Gordon Institute of Business Science (GIBS) in South Africa has a Centre for Dynamic Markets, which is dedicated to generating and disseminating insights into and information about doing business in dynamic markets, as well as the implications, arising out of the success of the dynamic market economies, for doing business elsewhere. The centre has been expanding its operations and presence into other African countries, with a new office in Nairobi, Kenya. In 2014, it launched its inaugural GIBS Dynamic Market Index, which attempts to empirically identify the conditions and institutions that enable the catalysts for economic growth, wealth creation, innovation, and overall socio-economic development. The index, which will be updated annually, measures a series of indicators across 133 countries over a seven year period.

5. Partnerships:

The Faculty of Economics and Administration (FEA) at the King Abdulaziz University in Saudi Arabia is working closely with the anti-corruption authority, an initiative created by the government of Saudi Arabia in 2010 to fight corruption and unethical behavior, and foster a culture of social responsibility among all sectors of the Saudi Arabian economy. FEA held workshops in conjunction with the authority, with the aim of exploring venues for potential cooperation between the college and the anticorruption authority through training and research.

6. Dialogue:

INALDE in Colombia has a project in collaboration with the Exxon Mobil. This programme brings together leaders of national NGOs and Foundations to develop the capacity of these leaders to generate positive change at the community and national levels.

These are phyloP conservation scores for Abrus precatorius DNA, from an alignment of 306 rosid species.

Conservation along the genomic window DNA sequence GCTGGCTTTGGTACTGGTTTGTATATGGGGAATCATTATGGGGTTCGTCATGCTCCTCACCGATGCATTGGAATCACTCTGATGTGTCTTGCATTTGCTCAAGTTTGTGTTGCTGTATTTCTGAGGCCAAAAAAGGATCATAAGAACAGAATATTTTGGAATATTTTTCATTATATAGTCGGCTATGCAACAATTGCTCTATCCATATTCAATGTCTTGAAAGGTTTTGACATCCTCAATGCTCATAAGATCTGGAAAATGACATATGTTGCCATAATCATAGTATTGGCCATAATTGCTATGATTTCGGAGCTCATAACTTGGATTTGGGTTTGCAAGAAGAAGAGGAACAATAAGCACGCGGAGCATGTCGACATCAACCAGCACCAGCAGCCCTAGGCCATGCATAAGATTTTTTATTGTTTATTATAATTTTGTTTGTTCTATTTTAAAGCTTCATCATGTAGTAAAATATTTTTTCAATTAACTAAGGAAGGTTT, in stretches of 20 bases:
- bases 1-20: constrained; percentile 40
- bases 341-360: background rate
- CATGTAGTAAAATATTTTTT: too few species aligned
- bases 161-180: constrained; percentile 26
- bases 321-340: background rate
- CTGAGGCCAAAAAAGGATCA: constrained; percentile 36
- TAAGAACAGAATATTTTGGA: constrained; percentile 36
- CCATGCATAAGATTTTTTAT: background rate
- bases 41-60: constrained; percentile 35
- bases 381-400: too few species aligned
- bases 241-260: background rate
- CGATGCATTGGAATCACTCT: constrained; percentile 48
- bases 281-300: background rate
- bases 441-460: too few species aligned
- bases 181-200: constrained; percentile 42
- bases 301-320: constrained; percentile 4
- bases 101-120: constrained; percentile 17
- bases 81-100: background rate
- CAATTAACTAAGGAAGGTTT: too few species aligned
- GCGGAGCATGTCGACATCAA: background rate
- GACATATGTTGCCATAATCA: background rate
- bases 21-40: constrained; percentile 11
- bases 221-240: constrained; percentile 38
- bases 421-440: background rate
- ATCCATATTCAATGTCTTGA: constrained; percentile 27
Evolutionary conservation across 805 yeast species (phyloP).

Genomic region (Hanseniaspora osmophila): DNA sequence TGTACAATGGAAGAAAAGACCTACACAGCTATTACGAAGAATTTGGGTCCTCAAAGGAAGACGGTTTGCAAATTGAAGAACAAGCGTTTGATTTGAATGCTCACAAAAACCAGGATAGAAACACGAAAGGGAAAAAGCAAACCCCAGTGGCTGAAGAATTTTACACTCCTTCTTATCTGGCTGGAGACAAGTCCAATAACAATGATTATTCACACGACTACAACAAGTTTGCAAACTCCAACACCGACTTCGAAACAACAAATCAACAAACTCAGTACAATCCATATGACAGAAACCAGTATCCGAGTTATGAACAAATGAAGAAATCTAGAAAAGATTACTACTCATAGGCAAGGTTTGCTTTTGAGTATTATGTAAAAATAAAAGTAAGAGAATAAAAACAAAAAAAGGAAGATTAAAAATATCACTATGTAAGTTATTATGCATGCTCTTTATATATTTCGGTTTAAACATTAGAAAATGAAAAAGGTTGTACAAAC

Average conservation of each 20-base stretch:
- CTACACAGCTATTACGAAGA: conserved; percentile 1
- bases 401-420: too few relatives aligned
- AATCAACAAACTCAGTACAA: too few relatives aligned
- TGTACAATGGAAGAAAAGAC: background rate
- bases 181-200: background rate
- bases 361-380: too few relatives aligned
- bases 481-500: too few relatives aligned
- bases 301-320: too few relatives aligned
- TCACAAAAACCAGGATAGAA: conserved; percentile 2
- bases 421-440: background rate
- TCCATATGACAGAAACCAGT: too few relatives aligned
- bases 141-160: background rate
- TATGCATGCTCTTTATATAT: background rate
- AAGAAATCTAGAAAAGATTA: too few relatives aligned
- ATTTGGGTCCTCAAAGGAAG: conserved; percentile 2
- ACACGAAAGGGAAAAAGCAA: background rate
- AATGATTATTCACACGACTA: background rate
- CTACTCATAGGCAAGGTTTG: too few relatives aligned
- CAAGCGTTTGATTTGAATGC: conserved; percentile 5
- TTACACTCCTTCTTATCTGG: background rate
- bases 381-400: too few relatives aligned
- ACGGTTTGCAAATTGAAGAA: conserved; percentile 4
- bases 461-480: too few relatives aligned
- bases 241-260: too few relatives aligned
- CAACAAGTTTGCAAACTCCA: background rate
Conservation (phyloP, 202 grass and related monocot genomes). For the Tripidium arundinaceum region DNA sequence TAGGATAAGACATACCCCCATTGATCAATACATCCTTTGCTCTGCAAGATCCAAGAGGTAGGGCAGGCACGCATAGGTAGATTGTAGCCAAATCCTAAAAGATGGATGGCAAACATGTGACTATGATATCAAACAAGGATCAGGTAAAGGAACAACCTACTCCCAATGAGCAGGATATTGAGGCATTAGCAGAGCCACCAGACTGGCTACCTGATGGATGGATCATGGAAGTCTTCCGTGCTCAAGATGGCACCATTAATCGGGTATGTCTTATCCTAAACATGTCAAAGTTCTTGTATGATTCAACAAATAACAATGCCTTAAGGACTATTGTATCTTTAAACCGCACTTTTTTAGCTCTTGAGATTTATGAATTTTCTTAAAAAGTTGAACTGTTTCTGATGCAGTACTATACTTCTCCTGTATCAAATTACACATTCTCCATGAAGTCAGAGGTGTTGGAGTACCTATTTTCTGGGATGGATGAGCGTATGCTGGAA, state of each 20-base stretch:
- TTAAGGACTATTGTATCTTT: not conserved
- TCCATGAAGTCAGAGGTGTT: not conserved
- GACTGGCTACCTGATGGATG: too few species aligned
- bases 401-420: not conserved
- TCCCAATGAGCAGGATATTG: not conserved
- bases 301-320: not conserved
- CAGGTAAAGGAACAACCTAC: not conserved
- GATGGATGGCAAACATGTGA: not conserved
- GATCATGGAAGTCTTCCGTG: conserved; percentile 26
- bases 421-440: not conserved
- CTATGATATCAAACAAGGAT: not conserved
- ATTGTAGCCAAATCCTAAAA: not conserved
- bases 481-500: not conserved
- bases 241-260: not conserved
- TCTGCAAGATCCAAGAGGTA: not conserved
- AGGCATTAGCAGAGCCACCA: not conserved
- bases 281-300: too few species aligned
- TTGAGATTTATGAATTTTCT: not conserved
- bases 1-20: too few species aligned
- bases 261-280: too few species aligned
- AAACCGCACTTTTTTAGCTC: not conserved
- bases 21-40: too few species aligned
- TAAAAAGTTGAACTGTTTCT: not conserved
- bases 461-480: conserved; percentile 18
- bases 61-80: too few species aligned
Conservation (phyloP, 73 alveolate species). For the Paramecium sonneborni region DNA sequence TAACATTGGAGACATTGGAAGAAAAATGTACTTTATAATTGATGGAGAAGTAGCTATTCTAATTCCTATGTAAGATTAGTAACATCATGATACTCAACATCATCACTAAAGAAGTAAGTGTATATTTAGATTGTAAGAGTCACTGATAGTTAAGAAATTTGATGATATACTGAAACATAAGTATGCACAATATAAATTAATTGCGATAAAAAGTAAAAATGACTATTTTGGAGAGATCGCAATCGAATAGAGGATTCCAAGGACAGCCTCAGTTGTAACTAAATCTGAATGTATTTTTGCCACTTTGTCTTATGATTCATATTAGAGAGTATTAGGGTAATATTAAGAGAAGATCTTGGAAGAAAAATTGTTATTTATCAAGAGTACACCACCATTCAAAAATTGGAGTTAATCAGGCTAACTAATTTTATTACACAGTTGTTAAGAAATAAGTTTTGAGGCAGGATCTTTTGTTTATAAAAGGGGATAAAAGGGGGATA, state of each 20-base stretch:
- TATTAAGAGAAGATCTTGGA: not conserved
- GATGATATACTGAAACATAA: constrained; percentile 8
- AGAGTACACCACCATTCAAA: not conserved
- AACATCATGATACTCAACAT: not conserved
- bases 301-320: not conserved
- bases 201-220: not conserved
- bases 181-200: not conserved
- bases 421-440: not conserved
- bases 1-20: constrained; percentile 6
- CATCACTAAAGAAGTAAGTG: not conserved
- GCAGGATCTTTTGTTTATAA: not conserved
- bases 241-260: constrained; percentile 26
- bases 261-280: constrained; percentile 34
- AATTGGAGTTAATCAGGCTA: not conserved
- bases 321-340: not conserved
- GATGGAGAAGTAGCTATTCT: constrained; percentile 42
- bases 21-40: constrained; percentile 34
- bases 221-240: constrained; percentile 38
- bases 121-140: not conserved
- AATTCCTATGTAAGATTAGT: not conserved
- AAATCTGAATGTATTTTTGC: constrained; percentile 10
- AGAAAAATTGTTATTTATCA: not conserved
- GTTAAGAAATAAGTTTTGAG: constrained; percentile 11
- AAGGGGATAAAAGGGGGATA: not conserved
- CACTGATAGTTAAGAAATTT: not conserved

The George Washington School of Business’ (GWSB) Career Center partnered with employers to create the Corporate Collaborative Council (CCC). The CCC consists of senior level industry leaders strongly committed to developing global business talent. Council members—representing a broad range of business, government and non-profit organisations—help drive the direction of the business education curriculum through regular meetings with key faculty and administrators.

+ Organisational Practices:

Ramon V. del Rosario College of Business in the Philippines invited students to take part in a No Impact Experiment, a one-week carbon cleanse programme. Students and staff were encouraged to take steps to reduce their impact. Each day had a theme, Monday was trash, Tuesday transportation, Wednesday food, Thursday energy, Friday water, Saturday giving back and Sunday was eco-Sabbath. The event was organised by the Campus Sustainability Office.





Implementing Sustainability Principles – Sharing Information on Progress (Feb/March)

Students from Auckland University of Technology Business School

Students from Auckland University of Technology Business School

Every month, several new Sharing Information on Progress (SIP) reports come across my desk. These SIP reports are full of interesting and innovative projects aimed at embedding the Principles of PRME across campus. In this series of blogs, I will feature just a small selection of these projects taken from recently submitted reports. This month, we take a look at examples – as they fit into each of the Six Principles of PRME – from New Zealand, France, Belgium, South Africa, Brazil, Columbia and Canada.

  1. Purpose: Auckland University of Technology Business School, New Zealand

The Auckland University of Technology Business School’s mission is to prepare its graduates for the changing world. Social responsibility and ethics are built into learning goals in both the undergraduate and graduate levels with the goal of creating graduates that think and act ethically. Sustainability and responsible business practice is a key topic in the first semester of study with substantial papers on the topic required from students throughout their programme. Students are also required to reflect on their ethical decision-making and discuss processes or issues that they observed during their nine week work placement.

  1. Values: Groupe Sup de Co Montpellier Business School, France